In the hospice conservatory there is a white board where staff, patients and visitors keep track of the wildlife that frequent the garden: 25 January - 2 squirrels, 1 goldfinch...
There is also a white board above FL's head.
Today it said: "Bed Bound, Poor Swallow" and I immediately thought of him as an injured bird, grounded by a broken wing.
FL was miserable today. When I arrived, the doctor was keen to engage me at his bedside, trying to get to the bottom of his refusal to take any drugs last night and again this morning.
"Are you in pain? Would it help if we gave you your medicines by syringe, rather than you having to swallow them?"
The doctor tried. I tried. He did not respond, other than the faintest shake of his head.
The doctor looked at me, but spoke as if she was speaking to him: just press the buzzer if you want pain relief.
I attempted to talk to him, just to say good morning really, but he hardly opened his eyes. He indicated that he wanted some water, had a sip, then fell asleep.
And so the hours wore on in silence.
Every so often he would signal for water and then subside again.
In the late morning he spoke for the first time: "I wet the bed". So I buzzed for the nurses and escaped for a coffee in the conservatory.
There, the resident writer introduced me to the resident artist: "No obligation! But I saw you were knitting and thought you might be a creative type!" So we talked about spinning and his family's weaving heritage on the Isle of Lewis, until I was called back to the bedside.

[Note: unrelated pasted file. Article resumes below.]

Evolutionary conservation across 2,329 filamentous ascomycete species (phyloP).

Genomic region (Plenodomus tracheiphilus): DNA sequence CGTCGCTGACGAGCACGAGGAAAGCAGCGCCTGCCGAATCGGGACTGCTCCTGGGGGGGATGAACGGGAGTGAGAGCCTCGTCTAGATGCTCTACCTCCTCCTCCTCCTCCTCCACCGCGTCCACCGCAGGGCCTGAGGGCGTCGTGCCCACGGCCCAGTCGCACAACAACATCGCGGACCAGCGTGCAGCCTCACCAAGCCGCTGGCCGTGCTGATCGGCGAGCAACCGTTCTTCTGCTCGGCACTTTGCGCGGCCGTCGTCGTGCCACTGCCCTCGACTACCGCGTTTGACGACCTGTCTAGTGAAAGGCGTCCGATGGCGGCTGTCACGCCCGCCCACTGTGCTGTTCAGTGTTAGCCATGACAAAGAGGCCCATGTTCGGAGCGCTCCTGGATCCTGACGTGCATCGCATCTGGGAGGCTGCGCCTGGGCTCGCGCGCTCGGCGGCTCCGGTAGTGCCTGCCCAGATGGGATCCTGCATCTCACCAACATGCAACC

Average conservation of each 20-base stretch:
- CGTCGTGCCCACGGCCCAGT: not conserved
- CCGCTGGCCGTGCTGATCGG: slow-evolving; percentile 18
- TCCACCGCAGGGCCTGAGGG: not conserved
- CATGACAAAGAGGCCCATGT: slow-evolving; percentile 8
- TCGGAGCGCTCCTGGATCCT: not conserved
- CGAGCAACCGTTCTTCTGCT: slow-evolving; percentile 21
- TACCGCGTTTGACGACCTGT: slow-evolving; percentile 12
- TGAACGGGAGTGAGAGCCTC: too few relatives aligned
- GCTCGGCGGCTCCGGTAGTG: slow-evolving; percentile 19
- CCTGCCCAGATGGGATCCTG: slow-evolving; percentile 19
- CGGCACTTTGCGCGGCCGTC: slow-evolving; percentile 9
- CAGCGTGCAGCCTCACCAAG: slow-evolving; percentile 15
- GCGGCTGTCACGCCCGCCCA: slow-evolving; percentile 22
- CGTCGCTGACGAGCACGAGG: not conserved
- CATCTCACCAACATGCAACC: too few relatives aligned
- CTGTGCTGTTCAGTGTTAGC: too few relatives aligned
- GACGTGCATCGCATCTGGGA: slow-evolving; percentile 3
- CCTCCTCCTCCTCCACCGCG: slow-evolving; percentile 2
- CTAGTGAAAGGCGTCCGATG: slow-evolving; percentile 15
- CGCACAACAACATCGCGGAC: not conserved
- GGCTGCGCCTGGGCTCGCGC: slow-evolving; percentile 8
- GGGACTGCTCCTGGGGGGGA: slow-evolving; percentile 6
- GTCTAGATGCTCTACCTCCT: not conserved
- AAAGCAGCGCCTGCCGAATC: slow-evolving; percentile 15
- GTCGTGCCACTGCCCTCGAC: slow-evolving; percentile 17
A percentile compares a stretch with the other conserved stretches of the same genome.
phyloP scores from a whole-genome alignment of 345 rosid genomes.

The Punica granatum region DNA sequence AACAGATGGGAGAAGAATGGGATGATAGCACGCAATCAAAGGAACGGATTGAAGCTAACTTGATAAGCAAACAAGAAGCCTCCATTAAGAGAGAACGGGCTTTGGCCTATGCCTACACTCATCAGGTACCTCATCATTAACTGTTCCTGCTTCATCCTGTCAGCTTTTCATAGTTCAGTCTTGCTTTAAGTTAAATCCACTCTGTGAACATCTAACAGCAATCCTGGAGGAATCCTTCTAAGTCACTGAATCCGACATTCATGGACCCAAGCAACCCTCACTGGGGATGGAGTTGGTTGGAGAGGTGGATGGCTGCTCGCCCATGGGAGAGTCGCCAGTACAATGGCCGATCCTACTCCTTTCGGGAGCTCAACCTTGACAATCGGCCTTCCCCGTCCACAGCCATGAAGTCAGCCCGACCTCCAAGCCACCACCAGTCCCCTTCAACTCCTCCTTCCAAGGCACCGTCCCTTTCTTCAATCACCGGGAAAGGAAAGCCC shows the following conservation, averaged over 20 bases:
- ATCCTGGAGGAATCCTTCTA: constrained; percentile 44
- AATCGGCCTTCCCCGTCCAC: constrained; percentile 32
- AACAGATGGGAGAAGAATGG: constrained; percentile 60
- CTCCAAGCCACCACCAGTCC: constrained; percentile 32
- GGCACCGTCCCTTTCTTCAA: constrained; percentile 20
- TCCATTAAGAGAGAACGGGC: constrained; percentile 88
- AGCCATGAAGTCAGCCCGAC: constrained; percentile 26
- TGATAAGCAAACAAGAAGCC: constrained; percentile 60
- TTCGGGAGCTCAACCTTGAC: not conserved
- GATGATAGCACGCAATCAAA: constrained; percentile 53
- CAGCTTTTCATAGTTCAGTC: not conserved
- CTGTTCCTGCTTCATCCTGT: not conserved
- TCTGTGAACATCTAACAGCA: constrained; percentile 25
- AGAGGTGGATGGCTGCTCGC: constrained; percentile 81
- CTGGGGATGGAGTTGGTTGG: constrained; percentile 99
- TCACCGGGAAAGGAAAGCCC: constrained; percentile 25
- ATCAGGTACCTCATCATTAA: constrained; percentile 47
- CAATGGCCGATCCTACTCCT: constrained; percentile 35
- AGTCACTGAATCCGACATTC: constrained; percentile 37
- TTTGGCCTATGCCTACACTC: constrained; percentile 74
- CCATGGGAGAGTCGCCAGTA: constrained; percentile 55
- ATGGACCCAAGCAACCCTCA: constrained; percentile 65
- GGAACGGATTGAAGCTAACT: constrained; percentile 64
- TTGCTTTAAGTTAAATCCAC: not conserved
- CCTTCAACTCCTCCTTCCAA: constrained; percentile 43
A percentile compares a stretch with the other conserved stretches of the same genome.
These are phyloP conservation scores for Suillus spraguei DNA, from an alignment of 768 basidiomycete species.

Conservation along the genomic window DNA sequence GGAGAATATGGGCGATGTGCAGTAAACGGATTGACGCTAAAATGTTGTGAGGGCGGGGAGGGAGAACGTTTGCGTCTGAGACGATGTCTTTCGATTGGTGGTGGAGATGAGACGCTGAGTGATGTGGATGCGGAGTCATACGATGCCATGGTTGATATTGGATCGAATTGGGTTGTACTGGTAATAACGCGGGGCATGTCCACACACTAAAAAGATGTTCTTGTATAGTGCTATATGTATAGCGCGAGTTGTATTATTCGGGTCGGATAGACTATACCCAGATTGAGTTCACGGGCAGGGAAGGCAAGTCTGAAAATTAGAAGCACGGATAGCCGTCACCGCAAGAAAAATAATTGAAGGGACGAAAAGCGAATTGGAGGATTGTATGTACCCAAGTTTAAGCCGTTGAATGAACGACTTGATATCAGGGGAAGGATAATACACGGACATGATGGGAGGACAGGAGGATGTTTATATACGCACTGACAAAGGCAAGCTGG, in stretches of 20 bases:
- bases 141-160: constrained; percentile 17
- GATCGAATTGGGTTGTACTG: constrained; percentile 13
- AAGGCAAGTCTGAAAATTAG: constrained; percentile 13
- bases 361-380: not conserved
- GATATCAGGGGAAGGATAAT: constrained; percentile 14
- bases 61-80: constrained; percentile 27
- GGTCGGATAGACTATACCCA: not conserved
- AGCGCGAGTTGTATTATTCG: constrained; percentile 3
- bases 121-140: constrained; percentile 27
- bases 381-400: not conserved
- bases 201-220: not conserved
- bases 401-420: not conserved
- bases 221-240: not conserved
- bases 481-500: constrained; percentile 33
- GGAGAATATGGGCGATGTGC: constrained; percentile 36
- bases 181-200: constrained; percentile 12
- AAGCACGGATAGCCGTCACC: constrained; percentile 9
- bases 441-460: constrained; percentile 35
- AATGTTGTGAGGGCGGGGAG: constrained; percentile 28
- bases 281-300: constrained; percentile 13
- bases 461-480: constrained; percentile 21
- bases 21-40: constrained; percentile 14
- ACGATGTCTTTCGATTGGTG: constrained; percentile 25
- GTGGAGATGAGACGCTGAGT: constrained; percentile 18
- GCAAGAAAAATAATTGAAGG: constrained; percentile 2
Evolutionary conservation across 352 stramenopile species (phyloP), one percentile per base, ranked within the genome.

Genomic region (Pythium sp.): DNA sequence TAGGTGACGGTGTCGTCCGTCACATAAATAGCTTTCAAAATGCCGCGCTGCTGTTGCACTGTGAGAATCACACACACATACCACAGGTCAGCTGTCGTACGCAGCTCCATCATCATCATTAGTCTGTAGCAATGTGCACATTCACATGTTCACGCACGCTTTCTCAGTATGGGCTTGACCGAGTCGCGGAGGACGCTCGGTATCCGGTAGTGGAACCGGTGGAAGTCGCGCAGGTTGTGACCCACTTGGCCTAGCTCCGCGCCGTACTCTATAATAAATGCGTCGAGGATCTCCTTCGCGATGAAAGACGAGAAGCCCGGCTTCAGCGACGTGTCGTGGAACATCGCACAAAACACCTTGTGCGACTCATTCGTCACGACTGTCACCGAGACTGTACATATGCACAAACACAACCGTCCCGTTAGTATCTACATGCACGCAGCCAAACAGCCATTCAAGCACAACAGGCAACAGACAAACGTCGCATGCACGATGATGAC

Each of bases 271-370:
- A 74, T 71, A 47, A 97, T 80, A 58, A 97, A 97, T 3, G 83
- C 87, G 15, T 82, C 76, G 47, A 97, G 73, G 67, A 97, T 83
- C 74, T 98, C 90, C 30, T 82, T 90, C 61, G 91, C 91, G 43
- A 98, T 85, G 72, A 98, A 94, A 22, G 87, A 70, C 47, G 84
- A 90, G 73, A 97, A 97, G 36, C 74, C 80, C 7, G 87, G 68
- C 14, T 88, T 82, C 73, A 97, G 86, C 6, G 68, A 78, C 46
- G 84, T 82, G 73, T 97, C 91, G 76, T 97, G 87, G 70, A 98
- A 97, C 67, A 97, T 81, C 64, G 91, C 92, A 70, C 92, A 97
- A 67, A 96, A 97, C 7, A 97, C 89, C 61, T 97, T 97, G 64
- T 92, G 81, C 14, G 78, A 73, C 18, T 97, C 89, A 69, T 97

And the day crept on.
It came to be time for me to leave, so I packed up my knitting and my book, and put on my coat. I offered him some water. He began to make frantic signals which I did not understand until I realised he was about to be sick.
Fortunately a nurse was just passing the door and we got him into a sitting position before he choked.
She offered him an anti-sickness drug. He has had it before, when the same thing happened in the night.
He shook his head.
I decided enough was enough.
I told him that he needed to take his medicine, that not taking it would not make it all be over any sooner, it would just make it more unpleasant: You do not need to be in pain! You do not need to be sick!
The nurse left us alone for a minute.
I explained to him that if he was not able to make the decision for himself, I would do it for him, that all anyone wants is for him to be comfortable.
At last he spoke: "But they don't know anything! They can't do anything to help!"
I replied that they know an awful lot about how to reduce physical pain and that if he accepts their help, he could be made comfortable. But that if he doesn't take his pain relief he will be in distress and there is no need for it! Physical pain can be treated!
Ha! We both know that his greatest pain right now is emotional.
He is hurting deep inside.
I cannot make it better, however hard I try.
When the nurse returned, he did not agree or disagree with the proposal that he have an anti-sickness injection. She took the opportunity to install a syringe driver, so that he can receive pain relief in the same way. She said she would be back in 20 minutes to change his position in bed.
And so I took my leave.
I did a silly dance to the door.
Night night! No nonsenses! See you in the morning!
Exactly what I used to say the kids when they were small.
Today I knitted a Vivid Square and began reading a beautifully-written book: The Fish Ladder by Katharine Norbury.